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Shtern oyfn dakh

(3,122 words)

Author(s): Gal-Ed, Efrat
Titel des ersten, 1929 in Bukarest erschienenen Bandes von Gedichten Itzik Mangers (1901–1969), die in einer modernistischen Synthese Aspekte der jiddischen und allgemeinen europäischen Kultur in der Inszenierung des Lokalen verbinden. Mangers Werk ist durch einen innovativen Umgang mit Stoffen der jüdischen Tradition gekennzeichnet, deren Inhalte er oft entnationalisierte und in universelle Symbolik überführte. Es entsprach damit der Vision einer jiddischen Moderne, wie sie für einen jiddisch-s…

Ibn al-Wardī

(207 words)

Author(s): Ed.
, Sirād̲j̲ al-Dīn Abū Ḥafṣ ʿUmar , S̲h̲āfiʿī scholar, d. in D̲h̲u ’l-Ḳaʿda 861/September-October ¶ 1457. He is said to be the author of the K̲h̲arīdat al-ʿad̲j̲āʾib wa-farīdat al-g̲h̲arāʾib , a sort of geography and natural history without any scientific value. In spite of the authorities mentioned in the introduction (al-Masʿūdī, al-Ṭūsī, Ibn al-At̲h̲īr, al-Marrākus̲h̲ī), the K̲h̲arīda is merely a plagiarism of the Ḏj̲āmiʿ al-funūn wa-salwat al-maḥzūn of Nad̲j̲m al-Dīn Aḥmad b. Ḥamdān b. S̲h̲abīb al-Ḥarrānī al-Ḥanbalī, who lived in Egypt circa 732/1332. The work has neverth…


(22 words)

Author(s): Ed.
(Malay), an amulet, more particularly a written amulet. The word is of Arabic origin = ʿazīma [see Ḥamāʾil ]. (Ed.)


(155 words)

Author(s): Ed.
, the name of a valley near to Mecca, a short distance from the road to al-Ṭāʾif, cited, especially in old poetry, because the tomb of Abū Rig̲h̲āl [ q.v.] was traditionally located there. The correct reading of the toponym is not however certain, with variation between al-Mag̲h̲ammas, al-Mug̲h̲ammis and al-Mug̲h̲ammas. The latter form seems to be the most plausible, for it denotes a spot covered with scrub and bushes in which it is possible to hide, and, according to a tradition, it was there that the Prophet would go asid…


(608 words)

Author(s): Ambros, E.G. | Ed.
, the pen name ( mak̲h̲laṣ ) used by a number of Ottoman poets whose poetry is known to date mainly through the samples found in med̲j̲mūʿa s and ted̲h̲kire s. Judging by these, they are all poets of secondary importance at best. Two should be singled out. 1. Maḥmūd Efendi of Gelibolu (Gallipoli), known as Ḳara Maḥmūd (or Ḳara Ḳāḍī-zāde according to Beyānī). A mülāzim of S̲h̲ayk̲h̲ al-Islām Abu ’l-Suʿūd Efendi [ q.v.], he first became a müderris . After being dismissed from a position with a daily salary of forty aḳče s, he was appointed in 984/1576 to the S̲h̲āh Ḵh̲ūbān medrese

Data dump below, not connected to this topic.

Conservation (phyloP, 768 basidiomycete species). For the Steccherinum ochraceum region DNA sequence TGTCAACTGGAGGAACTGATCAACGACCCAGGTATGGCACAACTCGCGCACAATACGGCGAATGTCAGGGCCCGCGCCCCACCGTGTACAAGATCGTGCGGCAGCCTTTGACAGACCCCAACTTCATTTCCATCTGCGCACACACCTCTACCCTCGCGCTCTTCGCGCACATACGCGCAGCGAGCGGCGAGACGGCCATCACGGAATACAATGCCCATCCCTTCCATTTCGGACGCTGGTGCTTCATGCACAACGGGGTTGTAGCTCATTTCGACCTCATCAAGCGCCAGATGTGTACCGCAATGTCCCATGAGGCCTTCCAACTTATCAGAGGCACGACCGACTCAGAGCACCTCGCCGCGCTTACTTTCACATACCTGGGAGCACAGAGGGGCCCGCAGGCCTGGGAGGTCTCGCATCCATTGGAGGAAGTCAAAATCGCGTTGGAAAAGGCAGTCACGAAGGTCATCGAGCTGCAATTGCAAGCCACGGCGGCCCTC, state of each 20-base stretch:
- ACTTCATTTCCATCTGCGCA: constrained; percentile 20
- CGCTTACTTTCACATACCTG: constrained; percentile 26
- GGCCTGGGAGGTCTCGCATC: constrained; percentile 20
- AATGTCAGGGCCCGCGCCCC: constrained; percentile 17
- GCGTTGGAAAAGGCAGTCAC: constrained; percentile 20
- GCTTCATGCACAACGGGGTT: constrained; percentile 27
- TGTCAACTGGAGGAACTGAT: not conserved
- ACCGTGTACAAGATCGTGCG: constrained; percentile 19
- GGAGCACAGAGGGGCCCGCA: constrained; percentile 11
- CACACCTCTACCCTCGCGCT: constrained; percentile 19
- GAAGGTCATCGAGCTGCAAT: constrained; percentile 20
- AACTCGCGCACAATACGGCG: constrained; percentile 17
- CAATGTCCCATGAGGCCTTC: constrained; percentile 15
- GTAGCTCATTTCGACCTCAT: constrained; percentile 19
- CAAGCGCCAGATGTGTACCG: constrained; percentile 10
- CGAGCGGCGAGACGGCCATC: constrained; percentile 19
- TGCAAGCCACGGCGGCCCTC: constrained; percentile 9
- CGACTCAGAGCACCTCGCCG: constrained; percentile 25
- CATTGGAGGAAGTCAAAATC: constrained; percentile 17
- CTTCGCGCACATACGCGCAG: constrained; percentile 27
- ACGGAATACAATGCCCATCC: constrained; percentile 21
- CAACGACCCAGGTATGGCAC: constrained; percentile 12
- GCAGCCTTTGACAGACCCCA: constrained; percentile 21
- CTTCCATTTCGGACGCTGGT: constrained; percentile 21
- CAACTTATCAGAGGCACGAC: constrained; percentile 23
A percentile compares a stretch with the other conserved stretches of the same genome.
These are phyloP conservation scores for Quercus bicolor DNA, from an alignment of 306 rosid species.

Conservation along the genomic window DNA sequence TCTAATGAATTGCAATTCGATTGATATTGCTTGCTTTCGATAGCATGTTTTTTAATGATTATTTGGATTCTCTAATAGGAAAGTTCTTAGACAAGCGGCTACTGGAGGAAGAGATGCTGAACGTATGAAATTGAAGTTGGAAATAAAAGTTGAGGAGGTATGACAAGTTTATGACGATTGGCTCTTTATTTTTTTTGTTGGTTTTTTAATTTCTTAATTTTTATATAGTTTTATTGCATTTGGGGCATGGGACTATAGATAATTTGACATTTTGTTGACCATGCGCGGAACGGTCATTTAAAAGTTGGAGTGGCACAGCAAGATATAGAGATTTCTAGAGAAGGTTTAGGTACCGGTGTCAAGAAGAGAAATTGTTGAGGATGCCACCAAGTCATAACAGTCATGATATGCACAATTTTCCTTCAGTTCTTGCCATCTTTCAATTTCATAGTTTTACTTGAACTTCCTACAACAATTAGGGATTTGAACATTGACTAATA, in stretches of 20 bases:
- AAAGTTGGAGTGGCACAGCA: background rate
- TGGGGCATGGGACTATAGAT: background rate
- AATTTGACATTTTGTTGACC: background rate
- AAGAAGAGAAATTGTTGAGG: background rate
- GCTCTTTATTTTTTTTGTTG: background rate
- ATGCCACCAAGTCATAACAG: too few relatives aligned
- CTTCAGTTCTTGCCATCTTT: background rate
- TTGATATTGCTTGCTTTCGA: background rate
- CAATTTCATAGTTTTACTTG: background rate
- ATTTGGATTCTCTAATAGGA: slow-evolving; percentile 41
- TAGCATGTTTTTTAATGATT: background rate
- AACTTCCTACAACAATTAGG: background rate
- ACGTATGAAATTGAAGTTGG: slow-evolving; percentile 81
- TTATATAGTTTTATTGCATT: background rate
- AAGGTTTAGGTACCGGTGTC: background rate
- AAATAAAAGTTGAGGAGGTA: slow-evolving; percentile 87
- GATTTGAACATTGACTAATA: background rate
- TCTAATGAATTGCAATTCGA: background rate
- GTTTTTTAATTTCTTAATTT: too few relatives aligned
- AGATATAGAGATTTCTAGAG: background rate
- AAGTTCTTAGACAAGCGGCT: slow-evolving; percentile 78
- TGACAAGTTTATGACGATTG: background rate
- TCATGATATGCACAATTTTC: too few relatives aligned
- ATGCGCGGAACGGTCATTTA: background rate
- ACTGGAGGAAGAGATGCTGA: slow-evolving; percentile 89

(103 words)

Author(s): Ed,
, the form found in mediaeval Indo-Muslim sources for a town of northwestern India, in the 12th century geography of Kas̲h̲mīr by Kalhaṇa called Udabhānda, now marked by the settlement of Hund some 9 km/15 miles north-east of Attock [see at́ak ] in Pakistan. It was the capital of the powerful Hindu-S̲h̲āhī dynasty of Indian princes who opposed Sebüktigin and his son Maḥmūd of G̲h̲azna in the late 4th/10th and early 5th/11th centuries, until Maḥmūd finally vanquished Rād̲j̲ā D̲j̲aypāl; for further details, see hindū-s̲h̲āhīs . (Ed.) Bibliography See that for hindu-s̲h̲āhīs, to which s…

Iskandar Ḵh̲ān b. D̲j̲ānī Beg

(137 words)

Author(s): Ed.
, ruler in Transoxania, from his capital Buk̲h̲ārā, of the Turco-Mongol S̲h̲ībānid [ q.v.] or Abu ’l-Ḵh̲ayrid dynasty, ruled 968-91/1561-83. Iskandar was in fact a weak and ineffective ruler. Real power was in the hands of his son ʿAbd Allāh, who had shown his ability against rival families in Transoxania as early as 958/1551 and who became the greatest of the S̲h̲ībānids; after his father’s death he was to reign unchallenged for a further sixteen years [see ʿabd allāh b. iskandar ]. For the course of events in these decades, see s̲h̲ībānids and R.D. McChesney, EIr art. Central Asia . vi. In th…


(2,273 words)

Author(s): C.C. Berg-[Ed.]
(a.), with Ṣiyām , maṣdar from the root s-w-m; the two terms are used indiscriminately. The original meaning of the word in Arabic is “to be at rest” (Th. Nöldeke, Neue Beiträge zur sem. Sprachw ., Strassburg 1910, 36, n. 3; see previously, S. Fränkel, De vocab. ... in Corano peregrinis, Leiden 1880, 20: “quiescere” ). The meaning “fasting” may have been taken from Judaeo-Aramaic and Syriac usage, when Muḥammad became better acquainted with the institution of fasting in Medina; This is the sense of the word in the Medinan sūras. Origin ofthe rite. That fasting was an unknown practice …


(73 words)

Author(s): Ed.
(a.), the name of the fifteenth metre in Arabic prosody [see ʿarūd ]. It comprises, in each hemistich, four feet made up of one short and two longs ( faʿūlun ). A certain number of licences are possible, in particular, the omission of the fourth foot, the shortening or even the cutting out of the third syllable of a foot, etc. (Ed.) Bibliography M. Ben Cheneb, Tuḥfat al-adab 3, Paris 1954, 87-93.


(88 words)

Author(s): Ed.
(p., lit. “palace-curtain”), the term applied in the sources for the Great Sald̲j̲ūḳs and the Rūm Sald̲j̲ūḳs to the great tent carried round by the sultans, regarded, with the čatr or miẓalla [ q.v.], as one of the emblems of sovereignty. It is described in such sources as Rāwandī, Ras̲h̲īd al-Dīn and Ibn Bībī as being red, the royal colour, and as having internal curtained compartments forming rooms. (Ed.) Bibliography İ.H. Uzunçarşılı, Osmanlı devleti teşkilâtina medhal, Istanbul 1941, 31, 37, 121 Sukumar Ray, Bairam Khan, Karachi 1992, 232.

Ḳubbe Wezīri

(130 words)

Author(s): Ed.